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 The UK’s dramatic fire festival no one knows about!

 

January 2018

Shetland Festival

As Rio de Janeiro and other places around the world get ready for exuberant festivals, there is one that is under preparation much nearer home.

The Up Helly Aa is an amazing event held every year in the Shetland Islands.  These islands, although remote, are part of Scotland and the UK and can be reached through direct flights from the mainland.

Up Helly Aa is a major mid winter fire festival and a superb spectacle. And despite the Shetlands being on the same latitude as southern Greenland, and enjoying brusque winter gales, sleet and snow, the event is never cancelled.

It is basically a celebration of Shetland’s history and a vibrant demonstration of their skills and spirit culminating in the Up Hella Aa guizers of Shetland’s capital, Lerwick, in a dramatic burning of a Viking longship and then energetic celebrations until dawn.

Old Norse traditions and stories play a large part and each year there is much speculation about what the Guizer Jarl, the head of the festival, will wear…it will be a representation from a character in the Norse Sagas.

After months of planning the event starts with the Jarl getting dressed up in the costume of his chosen character and clambering onto the foredeck of a painstakingly created replica of a Viking longship.

Early evening at the start of Up Helly Aa, around 800 men, all in Viking costumes, form ranks in the specially darkened streets of the capital. Each will carry a stout fence post topped with sacking or rags soaked in paraffin. On the stroke of 7.30pm a firework rocket will be set off over the Town Hall and this marks the lighting of all the torches. A band starts and the procession of blazing torches begins, snaking for well over half a mile up towards Guizer Jarl who is positioned on the helm of the replica Viking longship.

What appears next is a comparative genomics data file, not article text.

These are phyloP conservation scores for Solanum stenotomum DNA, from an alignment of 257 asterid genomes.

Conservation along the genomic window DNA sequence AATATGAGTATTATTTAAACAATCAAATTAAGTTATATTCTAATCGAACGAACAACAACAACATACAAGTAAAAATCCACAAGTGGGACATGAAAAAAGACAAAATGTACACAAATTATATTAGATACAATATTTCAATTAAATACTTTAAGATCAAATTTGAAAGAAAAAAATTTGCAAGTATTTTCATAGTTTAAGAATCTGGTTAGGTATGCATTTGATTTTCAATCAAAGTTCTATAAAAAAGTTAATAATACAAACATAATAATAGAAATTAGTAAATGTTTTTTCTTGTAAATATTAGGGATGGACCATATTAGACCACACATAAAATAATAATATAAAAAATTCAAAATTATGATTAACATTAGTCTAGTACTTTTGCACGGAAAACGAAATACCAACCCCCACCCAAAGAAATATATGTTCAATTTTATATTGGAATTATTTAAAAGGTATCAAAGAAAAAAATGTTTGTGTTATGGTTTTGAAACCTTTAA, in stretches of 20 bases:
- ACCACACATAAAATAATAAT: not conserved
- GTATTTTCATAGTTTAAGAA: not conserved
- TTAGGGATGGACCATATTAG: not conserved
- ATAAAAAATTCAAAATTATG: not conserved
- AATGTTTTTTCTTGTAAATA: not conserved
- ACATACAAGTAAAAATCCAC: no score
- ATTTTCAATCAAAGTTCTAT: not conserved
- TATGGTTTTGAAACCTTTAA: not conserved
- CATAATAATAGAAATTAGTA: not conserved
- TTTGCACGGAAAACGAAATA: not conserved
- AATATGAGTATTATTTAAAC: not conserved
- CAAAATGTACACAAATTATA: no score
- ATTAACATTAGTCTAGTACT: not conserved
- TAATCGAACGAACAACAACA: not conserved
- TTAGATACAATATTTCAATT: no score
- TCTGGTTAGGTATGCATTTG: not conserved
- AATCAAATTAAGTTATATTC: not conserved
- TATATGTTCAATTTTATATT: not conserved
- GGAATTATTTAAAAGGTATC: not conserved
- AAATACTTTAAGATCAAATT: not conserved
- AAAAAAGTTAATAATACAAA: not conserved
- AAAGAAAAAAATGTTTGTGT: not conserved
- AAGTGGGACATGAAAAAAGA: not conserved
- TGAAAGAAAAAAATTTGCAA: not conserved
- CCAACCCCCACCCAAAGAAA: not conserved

There are usually around four or five thousand spectators and the Viking army drag Guizer Jarl from his ship and then set fire to it by hurling their flaming torches into it.  AS bugles sound and more rockets are fired overhear, the crowd  sing The Norseman’s Home, a stirring tune that is said to bring tears to the hardiest local men. You can hear this moving song here.

Once all the flames have subsided, he men and crowds then enjoy themselves at a variety of different parties and private events in a celebration that is said to go back more than 12 centuries.

You can find out about visiting the Shetland Islands at shetland.org/plan and
visitscotland.com

And full information on Up Hella Aa at shetland.org and uphellyaa.org

 

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